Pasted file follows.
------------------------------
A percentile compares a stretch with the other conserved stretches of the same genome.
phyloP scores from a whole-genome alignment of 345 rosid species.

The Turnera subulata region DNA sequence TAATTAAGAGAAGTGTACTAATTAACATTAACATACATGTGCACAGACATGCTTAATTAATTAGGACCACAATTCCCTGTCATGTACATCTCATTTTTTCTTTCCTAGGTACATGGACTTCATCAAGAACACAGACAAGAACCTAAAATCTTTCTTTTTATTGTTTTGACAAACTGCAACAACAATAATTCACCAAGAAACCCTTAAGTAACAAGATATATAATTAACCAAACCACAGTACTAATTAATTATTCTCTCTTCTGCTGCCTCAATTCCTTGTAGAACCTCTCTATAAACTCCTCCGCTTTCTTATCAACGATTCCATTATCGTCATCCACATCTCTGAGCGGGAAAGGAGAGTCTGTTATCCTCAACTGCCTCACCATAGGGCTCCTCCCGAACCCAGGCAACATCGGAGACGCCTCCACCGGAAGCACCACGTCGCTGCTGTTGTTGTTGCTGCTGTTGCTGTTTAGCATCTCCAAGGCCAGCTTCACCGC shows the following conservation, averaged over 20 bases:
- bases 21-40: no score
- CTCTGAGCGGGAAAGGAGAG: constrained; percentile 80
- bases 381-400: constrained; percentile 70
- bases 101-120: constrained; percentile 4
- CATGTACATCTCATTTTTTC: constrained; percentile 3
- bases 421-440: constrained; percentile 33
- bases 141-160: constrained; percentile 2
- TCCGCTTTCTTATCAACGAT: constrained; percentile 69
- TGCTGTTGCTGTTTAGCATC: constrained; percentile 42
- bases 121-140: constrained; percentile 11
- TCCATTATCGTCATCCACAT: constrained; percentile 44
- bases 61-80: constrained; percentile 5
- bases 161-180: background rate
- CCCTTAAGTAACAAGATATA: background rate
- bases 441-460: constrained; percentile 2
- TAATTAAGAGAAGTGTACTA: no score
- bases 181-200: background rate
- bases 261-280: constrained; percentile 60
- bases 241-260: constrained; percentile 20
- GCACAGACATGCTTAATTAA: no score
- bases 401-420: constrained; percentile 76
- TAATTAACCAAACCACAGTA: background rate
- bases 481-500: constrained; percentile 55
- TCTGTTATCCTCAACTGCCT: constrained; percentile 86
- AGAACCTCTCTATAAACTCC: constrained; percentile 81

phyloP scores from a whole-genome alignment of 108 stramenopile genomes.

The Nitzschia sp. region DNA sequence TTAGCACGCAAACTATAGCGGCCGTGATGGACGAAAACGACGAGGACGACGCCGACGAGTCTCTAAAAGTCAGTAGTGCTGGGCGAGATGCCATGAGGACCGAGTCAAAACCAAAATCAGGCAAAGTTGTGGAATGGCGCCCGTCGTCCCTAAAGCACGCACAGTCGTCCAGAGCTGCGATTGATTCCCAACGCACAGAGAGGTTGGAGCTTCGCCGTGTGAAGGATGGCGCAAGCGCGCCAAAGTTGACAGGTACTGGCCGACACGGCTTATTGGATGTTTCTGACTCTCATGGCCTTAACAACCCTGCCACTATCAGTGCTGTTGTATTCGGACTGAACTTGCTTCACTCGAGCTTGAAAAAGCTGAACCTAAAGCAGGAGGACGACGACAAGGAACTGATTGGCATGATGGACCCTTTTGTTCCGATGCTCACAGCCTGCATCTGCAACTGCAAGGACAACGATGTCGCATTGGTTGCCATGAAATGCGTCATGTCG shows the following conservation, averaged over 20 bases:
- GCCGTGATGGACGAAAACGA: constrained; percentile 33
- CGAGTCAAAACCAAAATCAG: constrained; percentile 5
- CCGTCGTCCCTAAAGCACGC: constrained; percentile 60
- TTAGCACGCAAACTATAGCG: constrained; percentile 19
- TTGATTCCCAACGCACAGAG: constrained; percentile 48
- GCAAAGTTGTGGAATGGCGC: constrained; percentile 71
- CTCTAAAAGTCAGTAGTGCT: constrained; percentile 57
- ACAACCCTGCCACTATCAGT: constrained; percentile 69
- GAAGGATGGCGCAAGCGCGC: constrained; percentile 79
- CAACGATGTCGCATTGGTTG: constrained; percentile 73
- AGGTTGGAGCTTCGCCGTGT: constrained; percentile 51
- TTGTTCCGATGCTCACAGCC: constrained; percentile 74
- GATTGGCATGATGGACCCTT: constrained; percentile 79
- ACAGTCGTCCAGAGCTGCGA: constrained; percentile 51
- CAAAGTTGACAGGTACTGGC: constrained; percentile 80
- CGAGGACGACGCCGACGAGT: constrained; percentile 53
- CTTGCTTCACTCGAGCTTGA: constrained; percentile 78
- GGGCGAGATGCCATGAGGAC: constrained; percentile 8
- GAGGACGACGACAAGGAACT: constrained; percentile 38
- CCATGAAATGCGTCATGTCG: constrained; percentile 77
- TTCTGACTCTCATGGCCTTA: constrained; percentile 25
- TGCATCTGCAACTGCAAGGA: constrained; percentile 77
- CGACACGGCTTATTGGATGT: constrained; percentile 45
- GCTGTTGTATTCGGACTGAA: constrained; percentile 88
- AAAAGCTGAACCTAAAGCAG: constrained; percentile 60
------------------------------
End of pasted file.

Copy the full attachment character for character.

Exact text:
A percentile compares a stretch with the other conserved stretches of the same genome.
phyloP scores from a whole-genome alignment of 345 rosid species.

The Turnera subulata region DNA sequence TAATTAAGAGAAGTGTACTAATTAACATTAACATACATGTGCACAGACATGCTTAATTAATTAGGACCACAATTCCCTGTCATGTACATCTCATTTTTTCTTTCCTAGGTACATGGACTTCATCAAGAACACAGACAAGAACCTAAAATCTTTCTTTTTATTGTTTTGACAAACTGCAACAACAATAATTCACCAAGAAACCCTTAAGTAACAAGATATATAATTAACCAAACCACAGTACTAATTAATTATTCTCTCTTCTGCTGCCTCAATTCCTTGTAGAACCTCTCTATAAACTCCTCCGCTTTCTTATCAACGATTCCATTATCGTCATCCACATCTCTGAGCGGGAAAGGAGAGTCTGTTATCCTCAACTGCCTCACCATAGGGCTCCTCCCGAACCCAGGCAACATCGGAGACGCCTCCACCGGAAGCACCACGTCGCTGCTGTTGTTGTTGCTGCTGTTGCTGTTTAGCATCTCCAAGGCCAGCTTCACCGC shows the following conservation, averaged over 20 bases:
- bases 21-40: no score
- CTCTGAGCGGGAAAGGAGAG: constrained; percentile 80
- bases 381-400: constrained; percentile 70
- bases 101-120: constrained; percentile 4
- CATGTACATCTCATTTTTTC: constrained; percentile 3
- bases 421-440: constrained; percentile 33
- bases 141-160: constrained; percentile 2
- TCCGCTTTCTTATCAACGAT: constrained; percentile 69
- TGCTGTTGCTGTTTAGCATC: constrained; percentile 42
- bases 121-140: constrained; percentile 11
- TCCATTATCGTCATCCACAT: constrained; percentile 44
- bases 61-80: constrained; percentile 5
- bases 161-180: background rate
- CCCTTAAGTAACAAGATATA: background rate
- bases 441-460: constrained; percentile 2
- TAATTAAGAGAAGTGTACTA: no score
- bases 181-200: background rate
- bases 261-280: constrained; percentile 60
- bases 241-260: constrained; percentile 20
- GCACAGACATGCTTAATTAA: no score
- bases 401-420: constrained; percentile 76
- TAATTAACCAAACCACAGTA: background rate
- bases 481-500: constrained; percentile 55
- TCTGTTATCCTCAACTGCCT: constrained; percentile 86
- AGAACCTCTCTATAAACTCC: constrained; percentile 81

phyloP scores from a whole-genome alignment of 108 stramenopile genomes.

The Nitzschia sp. region DNA sequence TTAGCACGCAAACTATAGCGGCCGTGATGGACGAAAACGACGAGGACGACGCCGACGAGTCTCTAAAAGTCAGTAGTGCTGGGCGAGATGCCATGAGGACCGAGTCAAAACCAAAATCAGGCAAAGTTGTGGAATGGCGCCCGTCGTCCCTAAAGCACGCACAGTCGTCCAGAGCTGCGATTGATTCCCAACGCACAGAGAGGTTGGAGCTTCGCCGTGTGAAGGATGGCGCAAGCGCGCCAAAGTTGACAGGTACTGGCCGACACGGCTTATTGGATGTTTCTGACTCTCATGGCCTTAACAACCCTGCCACTATCAGTGCTGTTGTATTCGGACTGAACTTGCTTCACTCGAGCTTGAAAAAGCTGAACCTAAAGCAGGAGGACGACGACAAGGAACTGATTGGCATGATGGACCCTTTTGTTCCGATGCTCACAGCCTGCATCTGCAACTGCAAGGACAACGATGTCGCATTGGTTGCCATGAAATGCGTCATGTCG shows the following conservation, averaged over 20 bases:
- GCCGTGATGGACGAAAACGA: constrained; percentile 33
- CGAGTCAAAACCAAAATCAG: constrained; percentile 5
- CCGTCGTCCCTAAAGCACGC: constrained; percentile 60
- TTAGCACGCAAACTATAGCG: constrained; percentile 19
- TTGATTCCCAACGCACAGAG: constrained; percentile 48
- GCAAAGTTGTGGAATGGCGC: constrained; percentile 71
- CTCTAAAAGTCAGTAGTGCT: constrained; percentile 57
- ACAACCCTGCCACTATCAGT: constrained; percentile 69
- GAAGGATGGCGCAAGCGCGC: constrained; percentile 79
- CAACGATGTCGCATTGGTTG: constrained; percentile 73
- AGGTTGGAGCTTCGCCGTGT: constrained; percentile 51
- TTGTTCCGATGCTCACAGCC: constrained; percentile 74
- GATTGGCATGATGGACCCTT: constrained; percentile 79
- ACAGTCGTCCAGAGCTGCGA: constrained; percentile 51
- CAAAGTTGACAGGTACTGGC: constrained; percentile 80
- CGAGGACGACGCCGACGAGT: constrained; percentile 53
- CTTGCTTCACTCGAGCTTGA: constrained; percentile 78
- GGGCGAGATGCCATGAGGAC: constrained; percentile 8
- GAGGACGACGACAAGGAACT: constrained; percentile 38
- CCATGAAATGCGTCATGTCG: constrained; percentile 77
- TTCTGACTCTCATGGCCTTA: constrained; percentile 25
- TGCATCTGCAACTGCAAGGA: constrained; percentile 77
- CGACACGGCTTATTGGATGT: constrained; percentile 45
- GCTGTTGTATTCGGACTGAA: constrained; percentile 88
- AAAAGCTGAACCTAAAGCAG: constrained; percentile 60